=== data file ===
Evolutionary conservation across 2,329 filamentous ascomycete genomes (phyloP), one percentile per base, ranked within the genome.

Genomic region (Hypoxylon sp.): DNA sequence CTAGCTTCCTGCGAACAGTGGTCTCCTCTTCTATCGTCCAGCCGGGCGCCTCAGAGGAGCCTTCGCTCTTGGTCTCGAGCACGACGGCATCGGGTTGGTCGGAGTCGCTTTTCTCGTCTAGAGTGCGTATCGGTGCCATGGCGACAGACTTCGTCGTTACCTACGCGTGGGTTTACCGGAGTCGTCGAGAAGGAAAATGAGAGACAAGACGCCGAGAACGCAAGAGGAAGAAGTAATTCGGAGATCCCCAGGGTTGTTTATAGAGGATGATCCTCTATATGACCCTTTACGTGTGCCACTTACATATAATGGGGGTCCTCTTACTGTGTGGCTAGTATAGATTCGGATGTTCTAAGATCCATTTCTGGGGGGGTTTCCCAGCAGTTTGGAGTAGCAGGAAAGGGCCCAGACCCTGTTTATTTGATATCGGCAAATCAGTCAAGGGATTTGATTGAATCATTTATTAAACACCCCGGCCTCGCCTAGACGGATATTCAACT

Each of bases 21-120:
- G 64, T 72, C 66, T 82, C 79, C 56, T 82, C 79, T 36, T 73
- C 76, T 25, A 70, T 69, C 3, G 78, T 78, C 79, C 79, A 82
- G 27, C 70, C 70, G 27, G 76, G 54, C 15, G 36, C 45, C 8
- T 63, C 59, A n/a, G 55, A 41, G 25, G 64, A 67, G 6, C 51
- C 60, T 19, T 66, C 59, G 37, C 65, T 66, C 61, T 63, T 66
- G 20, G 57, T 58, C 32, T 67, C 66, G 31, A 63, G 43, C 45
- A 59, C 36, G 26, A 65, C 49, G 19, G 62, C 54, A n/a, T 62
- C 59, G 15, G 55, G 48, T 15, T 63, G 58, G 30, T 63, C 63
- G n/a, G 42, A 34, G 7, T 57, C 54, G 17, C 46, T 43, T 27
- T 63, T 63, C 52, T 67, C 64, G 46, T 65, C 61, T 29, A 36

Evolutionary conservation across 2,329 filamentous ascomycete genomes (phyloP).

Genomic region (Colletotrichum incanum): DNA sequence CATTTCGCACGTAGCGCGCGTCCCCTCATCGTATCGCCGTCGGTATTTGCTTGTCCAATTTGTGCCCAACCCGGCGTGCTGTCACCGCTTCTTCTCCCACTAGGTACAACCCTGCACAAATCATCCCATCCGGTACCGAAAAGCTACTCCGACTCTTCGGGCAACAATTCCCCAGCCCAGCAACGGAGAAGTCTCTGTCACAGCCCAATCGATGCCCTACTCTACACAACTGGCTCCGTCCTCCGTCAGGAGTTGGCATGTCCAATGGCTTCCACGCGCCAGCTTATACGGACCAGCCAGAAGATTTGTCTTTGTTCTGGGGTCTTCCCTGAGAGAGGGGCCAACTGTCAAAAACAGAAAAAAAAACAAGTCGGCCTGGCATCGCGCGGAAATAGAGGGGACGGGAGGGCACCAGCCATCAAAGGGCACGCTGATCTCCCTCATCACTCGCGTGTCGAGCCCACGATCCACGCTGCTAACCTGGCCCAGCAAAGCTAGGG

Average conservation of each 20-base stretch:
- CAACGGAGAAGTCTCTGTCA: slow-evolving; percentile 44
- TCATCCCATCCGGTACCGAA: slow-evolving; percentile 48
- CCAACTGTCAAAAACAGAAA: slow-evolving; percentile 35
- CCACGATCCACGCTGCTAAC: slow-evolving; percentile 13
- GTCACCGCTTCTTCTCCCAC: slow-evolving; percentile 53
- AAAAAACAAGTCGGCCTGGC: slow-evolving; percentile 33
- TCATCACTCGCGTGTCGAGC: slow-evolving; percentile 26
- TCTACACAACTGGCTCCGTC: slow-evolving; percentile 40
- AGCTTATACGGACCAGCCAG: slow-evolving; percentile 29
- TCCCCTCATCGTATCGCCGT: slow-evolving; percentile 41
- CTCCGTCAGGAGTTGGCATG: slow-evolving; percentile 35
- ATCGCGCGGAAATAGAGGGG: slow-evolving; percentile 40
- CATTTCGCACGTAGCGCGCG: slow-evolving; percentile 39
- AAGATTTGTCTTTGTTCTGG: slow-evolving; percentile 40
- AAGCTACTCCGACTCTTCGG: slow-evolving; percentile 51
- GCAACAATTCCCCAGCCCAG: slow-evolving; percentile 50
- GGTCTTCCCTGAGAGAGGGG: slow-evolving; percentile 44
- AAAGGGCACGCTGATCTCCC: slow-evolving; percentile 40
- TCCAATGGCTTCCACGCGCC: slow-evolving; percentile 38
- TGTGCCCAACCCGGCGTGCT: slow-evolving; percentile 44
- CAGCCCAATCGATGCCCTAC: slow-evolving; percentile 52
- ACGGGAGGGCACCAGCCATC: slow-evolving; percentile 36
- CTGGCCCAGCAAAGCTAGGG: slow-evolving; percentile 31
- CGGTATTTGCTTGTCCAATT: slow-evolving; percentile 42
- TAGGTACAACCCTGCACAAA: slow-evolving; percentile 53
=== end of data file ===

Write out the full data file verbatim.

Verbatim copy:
Evolutionary conservation across 2,329 filamentous ascomycete genomes (phyloP), one percentile per base, ranked within the genome.

Genomic region (Hypoxylon sp.): DNA sequence CTAGCTTCCTGCGAACAGTGGTCTCCTCTTCTATCGTCCAGCCGGGCGCCTCAGAGGAGCCTTCGCTCTTGGTCTCGAGCACGACGGCATCGGGTTGGTCGGAGTCGCTTTTCTCGTCTAGAGTGCGTATCGGTGCCATGGCGACAGACTTCGTCGTTACCTACGCGTGGGTTTACCGGAGTCGTCGAGAAGGAAAATGAGAGACAAGACGCCGAGAACGCAAGAGGAAGAAGTAATTCGGAGATCCCCAGGGTTGTTTATAGAGGATGATCCTCTATATGACCCTTTACGTGTGCCACTTACATATAATGGGGGTCCTCTTACTGTGTGGCTAGTATAGATTCGGATGTTCTAAGATCCATTTCTGGGGGGGTTTCCCAGCAGTTTGGAGTAGCAGGAAAGGGCCCAGACCCTGTTTATTTGATATCGGCAAATCAGTCAAGGGATTTGATTGAATCATTTATTAAACACCCCGGCCTCGCCTAGACGGATATTCAACT

Each of bases 21-120:
- G 64, T 72, C 66, T 82, C 79, C 56, T 82, C 79, T 36, T 73
- C 76, T 25, A 70, T 69, C 3, G 78, T 78, C 79, C 79, A 82
- G 27, C 70, C 70, G 27, G 76, G 54, C 15, G 36, C 45, C 8
- T 63, C 59, A n/a, G 55, A 41, G 25, G 64, A 67, G 6, C 51
- C 60, T 19, T 66, C 59, G 37, C 65, T 66, C 61, T 63, T 66
- G 20, G 57, T 58, C 32, T 67, C 66, G 31, A 63, G 43, C 45
- A 59, C 36, G 26, A 65, C 49, G 19, G 62, C 54, A n/a, T 62
- C 59, G 15, G 55, G 48, T 15, T 63, G 58, G 30, T 63, C 63
- G n/a, G 42, A 34, G 7, T 57, C 54, G 17, C 46, T 43, T 27
- T 63, T 63, C 52, T 67, C 64, G 46, T 65, C 61, T 29, A 36

Evolutionary conservation across 2,329 filamentous ascomycete genomes (phyloP).

Genomic region (Colletotrichum incanum): DNA sequence CATTTCGCACGTAGCGCGCGTCCCCTCATCGTATCGCCGTCGGTATTTGCTTGTCCAATTTGTGCCCAACCCGGCGTGCTGTCACCGCTTCTTCTCCCACTAGGTACAACCCTGCACAAATCATCCCATCCGGTACCGAAAAGCTACTCCGACTCTTCGGGCAACAATTCCCCAGCCCAGCAACGGAGAAGTCTCTGTCACAGCCCAATCGATGCCCTACTCTACACAACTGGCTCCGTCCTCCGTCAGGAGTTGGCATGTCCAATGGCTTCCACGCGCCAGCTTATACGGACCAGCCAGAAGATTTGTCTTTGTTCTGGGGTCTTCCCTGAGAGAGGGGCCAACTGTCAAAAACAGAAAAAAAAACAAGTCGGCCTGGCATCGCGCGGAAATAGAGGGGACGGGAGGGCACCAGCCATCAAAGGGCACGCTGATCTCCCTCATCACTCGCGTGTCGAGCCCACGATCCACGCTGCTAACCTGGCCCAGCAAAGCTAGGG

Average conservation of each 20-base stretch:
- CAACGGAGAAGTCTCTGTCA: slow-evolving; percentile 44
- TCATCCCATCCGGTACCGAA: slow-evolving; percentile 48
- CCAACTGTCAAAAACAGAAA: slow-evolving; percentile 35
- CCACGATCCACGCTGCTAAC: slow-evolving; percentile 13
- GTCACCGCTTCTTCTCCCAC: slow-evolving; percentile 53
- AAAAAACAAGTCGGCCTGGC: slow-evolving; percentile 33
- TCATCACTCGCGTGTCGAGC: slow-evolving; percentile 26
- TCTACACAACTGGCTCCGTC: slow-evolving; percentile 40
- AGCTTATACGGACCAGCCAG: slow-evolving; percentile 29
- TCCCCTCATCGTATCGCCGT: slow-evolving; percentile 41
- CTCCGTCAGGAGTTGGCATG: slow-evolving; percentile 35
- ATCGCGCGGAAATAGAGGGG: slow-evolving; percentile 40
- CATTTCGCACGTAGCGCGCG: slow-evolving; percentile 39
- AAGATTTGTCTTTGTTCTGG: slow-evolving; percentile 40
- AAGCTACTCCGACTCTTCGG: slow-evolving; percentile 51
- GCAACAATTCCCCAGCCCAG: slow-evolving; percentile 50
- GGTCTTCCCTGAGAGAGGGG: slow-evolving; percentile 44
- AAAGGGCACGCTGATCTCCC: slow-evolving; percentile 40
- TCCAATGGCTTCCACGCGCC: slow-evolving; percentile 38
- TGTGCCCAACCCGGCGTGCT: slow-evolving; percentile 44
- CAGCCCAATCGATGCCCTAC: slow-evolving; percentile 52
- ACGGGAGGGCACCAGCCATC: slow-evolving; percentile 36
- CTGGCCCAGCAAAGCTAGGG: slow-evolving; percentile 31
- CGGTATTTGCTTGTCCAATT: slow-evolving; percentile 42
- TAGGTACAACCCTGCACAAA: slow-evolving; percentile 53